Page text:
(Answer) (Category) distributed.net Faq-O-Matic : (Category) Project: RC5-72 : (Answer) Why is RC5-72 slower than RC5-64?
The most significant difference that you may notice if you had previously participated in the RC5-64 project is that blocks are now significantly larger in size. The RC5-64 project utilized a fundamental blocksize of 2^28 keys each, but individual packets containing multiple blocks were permitted (for example 16*2^28 meant a packet containing 16 blocks). However as computers have become much faster each year, the time required to complete a single 2^28-sized block grew less and less, which unfortunately meant a greater amount of network traffic for our servers.

RC5-72 is being started with a blocksize of 2^32 instead of 2^28. Initially we will only support 1 block per packet, but this will change in subsequent versions. Since each block is larger, it may appear that RC5-72 is much slower if you pay attention to only the amount of time required for each packet.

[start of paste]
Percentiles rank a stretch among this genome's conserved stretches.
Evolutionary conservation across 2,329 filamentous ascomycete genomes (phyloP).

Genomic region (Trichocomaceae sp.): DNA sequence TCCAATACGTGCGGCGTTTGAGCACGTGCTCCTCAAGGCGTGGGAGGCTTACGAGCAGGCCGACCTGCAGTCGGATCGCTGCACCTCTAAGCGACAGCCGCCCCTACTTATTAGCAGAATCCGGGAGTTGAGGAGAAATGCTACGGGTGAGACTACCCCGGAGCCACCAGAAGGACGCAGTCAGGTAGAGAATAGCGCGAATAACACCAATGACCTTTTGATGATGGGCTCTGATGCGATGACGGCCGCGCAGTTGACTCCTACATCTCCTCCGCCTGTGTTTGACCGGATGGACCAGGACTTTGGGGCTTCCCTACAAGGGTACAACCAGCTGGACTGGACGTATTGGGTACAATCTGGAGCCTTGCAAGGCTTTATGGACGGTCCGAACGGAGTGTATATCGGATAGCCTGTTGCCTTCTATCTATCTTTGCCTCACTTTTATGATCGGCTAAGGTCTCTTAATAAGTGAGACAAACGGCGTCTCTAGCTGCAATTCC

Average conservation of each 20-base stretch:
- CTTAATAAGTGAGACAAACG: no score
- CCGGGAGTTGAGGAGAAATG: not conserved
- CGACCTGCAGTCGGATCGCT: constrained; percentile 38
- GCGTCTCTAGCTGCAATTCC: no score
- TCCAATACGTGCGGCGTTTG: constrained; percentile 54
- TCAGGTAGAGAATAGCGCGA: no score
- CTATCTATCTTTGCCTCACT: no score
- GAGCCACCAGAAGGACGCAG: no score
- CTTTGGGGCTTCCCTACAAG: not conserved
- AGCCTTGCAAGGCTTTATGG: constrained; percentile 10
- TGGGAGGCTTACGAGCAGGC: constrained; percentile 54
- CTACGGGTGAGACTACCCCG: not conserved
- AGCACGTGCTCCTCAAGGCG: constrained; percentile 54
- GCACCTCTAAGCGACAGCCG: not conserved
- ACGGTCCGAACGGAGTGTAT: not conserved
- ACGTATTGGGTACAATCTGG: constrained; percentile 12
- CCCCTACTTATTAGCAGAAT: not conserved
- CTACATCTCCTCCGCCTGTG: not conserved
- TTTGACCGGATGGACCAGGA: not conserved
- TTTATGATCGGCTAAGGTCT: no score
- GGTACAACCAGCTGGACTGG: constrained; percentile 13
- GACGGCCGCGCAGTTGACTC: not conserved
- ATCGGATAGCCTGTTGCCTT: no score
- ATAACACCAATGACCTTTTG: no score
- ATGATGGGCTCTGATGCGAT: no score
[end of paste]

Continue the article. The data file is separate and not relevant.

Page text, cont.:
However, RC5-72 also requires new "cores" for all CPU architectures. In some cases, the old RC5-64 cores were easily retrofitted to accomodate the new bit-size, but this was not always possible. In other cases, completely new cores had to be written from scratch, particularly on x86 due to the limited number of registers. But by default, many of the initial RC5-72 client builds are compiled using a generic ANSI C core that is only optimized by the compiler until our porters are able to find updated assembly cores for their platform.

Of course the overall project will be "slower" than RC5-64, since the keyspace that must be searched for RC5-72 is 256 times larger. Since computers of faster and faster speeds are being produced each year, and the great number of excited participants on the Internet, we hope to complete this project with the same amount of success that we've had with prior projects.

If you have assembly optimization experience for your platform, you should consider looking at the public source code at http://www.distributed.net/source/ and submitting an updated core if you are able to produce code that is faster. Over the following weeks and months, we will periodically be releasing new client builds that incorporate additional speed improvements. Even with RC5-64, initial client versions were far slower than the eventual clients we had near the end, due to ever better optimizations that were developed over time--the same process will need to occur with RC5-72.

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